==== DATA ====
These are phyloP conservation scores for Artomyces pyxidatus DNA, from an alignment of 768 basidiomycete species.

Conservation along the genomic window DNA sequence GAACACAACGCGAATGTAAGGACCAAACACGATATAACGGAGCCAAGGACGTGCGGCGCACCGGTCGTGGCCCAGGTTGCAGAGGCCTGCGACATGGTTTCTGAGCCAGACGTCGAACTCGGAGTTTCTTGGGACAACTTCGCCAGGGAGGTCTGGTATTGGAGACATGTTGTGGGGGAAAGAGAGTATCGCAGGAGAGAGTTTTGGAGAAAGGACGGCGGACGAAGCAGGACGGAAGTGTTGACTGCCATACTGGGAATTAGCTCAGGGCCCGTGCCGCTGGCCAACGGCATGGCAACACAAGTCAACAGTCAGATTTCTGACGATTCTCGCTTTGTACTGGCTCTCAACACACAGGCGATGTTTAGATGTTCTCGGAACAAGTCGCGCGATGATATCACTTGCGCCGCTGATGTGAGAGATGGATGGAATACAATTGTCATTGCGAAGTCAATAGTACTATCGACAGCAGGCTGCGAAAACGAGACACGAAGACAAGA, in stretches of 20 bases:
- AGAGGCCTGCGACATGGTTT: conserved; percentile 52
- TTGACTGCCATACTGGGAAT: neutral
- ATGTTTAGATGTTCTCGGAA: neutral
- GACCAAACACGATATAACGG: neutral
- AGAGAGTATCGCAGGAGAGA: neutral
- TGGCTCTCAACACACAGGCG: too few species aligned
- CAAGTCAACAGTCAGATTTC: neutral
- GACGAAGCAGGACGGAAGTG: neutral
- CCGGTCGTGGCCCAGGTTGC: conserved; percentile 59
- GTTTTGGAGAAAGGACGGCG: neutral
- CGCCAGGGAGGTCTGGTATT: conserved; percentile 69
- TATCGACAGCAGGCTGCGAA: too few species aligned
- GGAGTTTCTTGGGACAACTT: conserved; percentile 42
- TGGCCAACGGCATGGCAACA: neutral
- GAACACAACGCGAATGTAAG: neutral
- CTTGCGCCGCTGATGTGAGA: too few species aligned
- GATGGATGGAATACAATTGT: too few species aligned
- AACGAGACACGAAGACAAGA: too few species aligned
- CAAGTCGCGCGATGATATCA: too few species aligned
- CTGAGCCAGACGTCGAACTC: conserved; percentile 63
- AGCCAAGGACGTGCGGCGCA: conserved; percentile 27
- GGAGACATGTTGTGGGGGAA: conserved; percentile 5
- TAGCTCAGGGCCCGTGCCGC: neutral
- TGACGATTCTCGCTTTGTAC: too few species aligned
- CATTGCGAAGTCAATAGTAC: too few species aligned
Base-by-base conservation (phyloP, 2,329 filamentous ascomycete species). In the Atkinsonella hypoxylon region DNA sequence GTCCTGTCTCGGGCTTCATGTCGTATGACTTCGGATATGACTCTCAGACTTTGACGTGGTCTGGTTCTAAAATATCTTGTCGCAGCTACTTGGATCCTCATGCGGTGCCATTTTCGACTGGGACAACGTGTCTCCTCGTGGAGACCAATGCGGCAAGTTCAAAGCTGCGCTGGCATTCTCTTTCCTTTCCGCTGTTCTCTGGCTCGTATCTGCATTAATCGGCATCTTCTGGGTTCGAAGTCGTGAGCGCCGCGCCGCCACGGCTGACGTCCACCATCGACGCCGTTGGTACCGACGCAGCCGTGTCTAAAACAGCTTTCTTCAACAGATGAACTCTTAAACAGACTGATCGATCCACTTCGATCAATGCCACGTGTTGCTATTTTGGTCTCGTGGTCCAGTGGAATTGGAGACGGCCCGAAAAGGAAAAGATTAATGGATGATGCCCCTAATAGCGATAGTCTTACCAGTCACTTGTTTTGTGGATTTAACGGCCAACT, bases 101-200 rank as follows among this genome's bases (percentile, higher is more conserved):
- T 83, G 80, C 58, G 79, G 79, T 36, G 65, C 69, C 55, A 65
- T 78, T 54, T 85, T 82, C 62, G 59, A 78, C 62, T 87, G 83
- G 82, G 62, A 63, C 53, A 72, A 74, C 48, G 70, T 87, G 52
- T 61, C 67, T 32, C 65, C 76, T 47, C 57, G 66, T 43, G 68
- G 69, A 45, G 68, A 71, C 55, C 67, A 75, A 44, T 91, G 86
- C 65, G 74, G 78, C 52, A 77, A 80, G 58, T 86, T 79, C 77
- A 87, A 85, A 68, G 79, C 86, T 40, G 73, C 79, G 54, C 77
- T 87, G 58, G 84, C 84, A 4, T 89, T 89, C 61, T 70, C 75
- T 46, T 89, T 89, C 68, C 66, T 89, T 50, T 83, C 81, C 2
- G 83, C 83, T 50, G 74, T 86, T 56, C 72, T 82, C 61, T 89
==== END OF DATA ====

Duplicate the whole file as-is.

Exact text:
These are phyloP conservation scores for Artomyces pyxidatus DNA, from an alignment of 768 basidiomycete species.

Conservation along the genomic window DNA sequence GAACACAACGCGAATGTAAGGACCAAACACGATATAACGGAGCCAAGGACGTGCGGCGCACCGGTCGTGGCCCAGGTTGCAGAGGCCTGCGACATGGTTTCTGAGCCAGACGTCGAACTCGGAGTTTCTTGGGACAACTTCGCCAGGGAGGTCTGGTATTGGAGACATGTTGTGGGGGAAAGAGAGTATCGCAGGAGAGAGTTTTGGAGAAAGGACGGCGGACGAAGCAGGACGGAAGTGTTGACTGCCATACTGGGAATTAGCTCAGGGCCCGTGCCGCTGGCCAACGGCATGGCAACACAAGTCAACAGTCAGATTTCTGACGATTCTCGCTTTGTACTGGCTCTCAACACACAGGCGATGTTTAGATGTTCTCGGAACAAGTCGCGCGATGATATCACTTGCGCCGCTGATGTGAGAGATGGATGGAATACAATTGTCATTGCGAAGTCAATAGTACTATCGACAGCAGGCTGCGAAAACGAGACACGAAGACAAGA, in stretches of 20 bases:
- AGAGGCCTGCGACATGGTTT: conserved; percentile 52
- TTGACTGCCATACTGGGAAT: neutral
- ATGTTTAGATGTTCTCGGAA: neutral
- GACCAAACACGATATAACGG: neutral
- AGAGAGTATCGCAGGAGAGA: neutral
- TGGCTCTCAACACACAGGCG: too few species aligned
- CAAGTCAACAGTCAGATTTC: neutral
- GACGAAGCAGGACGGAAGTG: neutral
- CCGGTCGTGGCCCAGGTTGC: conserved; percentile 59
- GTTTTGGAGAAAGGACGGCG: neutral
- CGCCAGGGAGGTCTGGTATT: conserved; percentile 69
- TATCGACAGCAGGCTGCGAA: too few species aligned
- GGAGTTTCTTGGGACAACTT: conserved; percentile 42
- TGGCCAACGGCATGGCAACA: neutral
- GAACACAACGCGAATGTAAG: neutral
- CTTGCGCCGCTGATGTGAGA: too few species aligned
- GATGGATGGAATACAATTGT: too few species aligned
- AACGAGACACGAAGACAAGA: too few species aligned
- CAAGTCGCGCGATGATATCA: too few species aligned
- CTGAGCCAGACGTCGAACTC: conserved; percentile 63
- AGCCAAGGACGTGCGGCGCA: conserved; percentile 27
- GGAGACATGTTGTGGGGGAA: conserved; percentile 5
- TAGCTCAGGGCCCGTGCCGC: neutral
- TGACGATTCTCGCTTTGTAC: too few species aligned
- CATTGCGAAGTCAATAGTAC: too few species aligned
Base-by-base conservation (phyloP, 2,329 filamentous ascomycete species). In the Atkinsonella hypoxylon region DNA sequence GTCCTGTCTCGGGCTTCATGTCGTATGACTTCGGATATGACTCTCAGACTTTGACGTGGTCTGGTTCTAAAATATCTTGTCGCAGCTACTTGGATCCTCATGCGGTGCCATTTTCGACTGGGACAACGTGTCTCCTCGTGGAGACCAATGCGGCAAGTTCAAAGCTGCGCTGGCATTCTCTTTCCTTTCCGCTGTTCTCTGGCTCGTATCTGCATTAATCGGCATCTTCTGGGTTCGAAGTCGTGAGCGCCGCGCCGCCACGGCTGACGTCCACCATCGACGCCGTTGGTACCGACGCAGCCGTGTCTAAAACAGCTTTCTTCAACAGATGAACTCTTAAACAGACTGATCGATCCACTTCGATCAATGCCACGTGTTGCTATTTTGGTCTCGTGGTCCAGTGGAATTGGAGACGGCCCGAAAAGGAAAAGATTAATGGATGATGCCCCTAATAGCGATAGTCTTACCAGTCACTTGTTTTGTGGATTTAACGGCCAACT, bases 101-200 rank as follows among this genome's bases (percentile, higher is more conserved):
- T 83, G 80, C 58, G 79, G 79, T 36, G 65, C 69, C 55, A 65
- T 78, T 54, T 85, T 82, C 62, G 59, A 78, C 62, T 87, G 83
- G 82, G 62, A 63, C 53, A 72, A 74, C 48, G 70, T 87, G 52
- T 61, C 67, T 32, C 65, C 76, T 47, C 57, G 66, T 43, G 68
- G 69, A 45, G 68, A 71, C 55, C 67, A 75, A 44, T 91, G 86
- C 65, G 74, G 78, C 52, A 77, A 80, G 58, T 86, T 79, C 77
- A 87, A 85, A 68, G 79, C 86, T 40, G 73, C 79, G 54, C 77
- T 87, G 58, G 84, C 84, A 4, T 89, T 89, C 61, T 70, C 75
- T 46, T 89, T 89, C 68, C 66, T 89, T 50, T 83, C 81, C 2
- G 83, C 83, T 50, G 74, T 86, T 56, C 72, T 82, C 61, T 89